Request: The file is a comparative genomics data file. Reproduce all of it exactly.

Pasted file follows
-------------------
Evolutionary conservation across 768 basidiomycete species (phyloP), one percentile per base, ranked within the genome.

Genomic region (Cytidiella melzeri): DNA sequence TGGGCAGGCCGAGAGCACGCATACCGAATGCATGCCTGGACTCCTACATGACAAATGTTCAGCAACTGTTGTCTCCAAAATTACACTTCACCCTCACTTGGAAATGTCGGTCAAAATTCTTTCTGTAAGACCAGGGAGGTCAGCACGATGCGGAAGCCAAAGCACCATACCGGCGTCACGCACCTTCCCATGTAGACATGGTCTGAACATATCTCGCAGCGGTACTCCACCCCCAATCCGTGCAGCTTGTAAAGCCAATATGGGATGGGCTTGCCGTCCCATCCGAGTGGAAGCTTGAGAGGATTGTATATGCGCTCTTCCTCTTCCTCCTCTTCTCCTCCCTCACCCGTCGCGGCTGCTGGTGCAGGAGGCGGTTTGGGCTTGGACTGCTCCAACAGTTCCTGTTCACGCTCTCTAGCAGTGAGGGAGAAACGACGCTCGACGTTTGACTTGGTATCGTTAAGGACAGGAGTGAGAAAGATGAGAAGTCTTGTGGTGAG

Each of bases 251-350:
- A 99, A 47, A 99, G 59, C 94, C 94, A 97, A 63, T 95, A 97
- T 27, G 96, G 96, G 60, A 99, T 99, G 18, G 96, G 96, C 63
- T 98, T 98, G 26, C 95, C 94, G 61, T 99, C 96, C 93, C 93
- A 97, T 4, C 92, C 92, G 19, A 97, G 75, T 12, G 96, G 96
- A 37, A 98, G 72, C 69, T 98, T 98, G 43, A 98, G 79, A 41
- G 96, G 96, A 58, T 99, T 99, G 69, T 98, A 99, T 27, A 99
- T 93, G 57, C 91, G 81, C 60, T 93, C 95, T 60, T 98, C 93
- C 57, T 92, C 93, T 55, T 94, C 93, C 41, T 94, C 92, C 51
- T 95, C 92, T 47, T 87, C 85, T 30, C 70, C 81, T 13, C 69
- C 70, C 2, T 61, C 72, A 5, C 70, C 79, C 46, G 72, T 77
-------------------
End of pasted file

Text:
Evolutionary conservation across 768 basidiomycete species (phyloP), one percentile per base, ranked within the genome.

Genomic region (Cytidiella melzeri): DNA sequence TGGGCAGGCCGAGAGCACGCATACCGAATGCATGCCTGGACTCCTACATGACAAATGTTCAGCAACTGTTGTCTCCAAAATTACACTTCACCCTCACTTGGAAATGTCGGTCAAAATTCTTTCTGTAAGACCAGGGAGGTCAGCACGATGCGGAAGCCAAAGCACCATACCGGCGTCACGCACCTTCCCATGTAGACATGGTCTGAACATATCTCGCAGCGGTACTCCACCCCCAATCCGTGCAGCTTGTAAAGCCAATATGGGATGGGCTTGCCGTCCCATCCGAGTGGAAGCTTGAGAGGATTGTATATGCGCTCTTCCTCTTCCTCCTCTTCTCCTCCCTCACCCGTCGCGGCTGCTGGTGCAGGAGGCGGTTTGGGCTTGGACTGCTCCAACAGTTCCTGTTCACGCTCTCTAGCAGTGAGGGAGAAACGACGCTCGACGTTTGACTTGGTATCGTTAAGGACAGGAGTGAGAAAGATGAGAAGTCTTGTGGTGAG

Each of bases 251-350:
- A 99, A 47, A 99, G 59, C 94, C 94, A 97, A 63, T 95, A 97
- T 27, G 96, G 96, G 60, A 99, T 99, G 18, G 96, G 96, C 63
- T 98, T 98, G 26, C 95, C 94, G 61, T 99, C 96, C 93, C 93
- A 97, T 4, C 92, C 92, G 19, A 97, G 75, T 12, G 96, G 96
- A 37, A 98, G 72, C 69, T 98, T 98, G 43, A 98, G 79, A 41
- G 96, G 96, A 58, T 99, T 99, G 69, T 98, A 99, T 27, A 99
- T 93, G 57, C 91, G 81, C 60, T 93, C 95, T 60, T 98, C 93
- C 57, T 92, C 93, T 55, T 94, C 93, C 41, T 94, C 92, C 51
- T 95, C 92, T 47, T 87, C 85, T 30, C 70, C 81, T 13, C 69
- C 70, C 2, T 61, C 72, A 5, C 70, C 79, C 46, G 72, T 77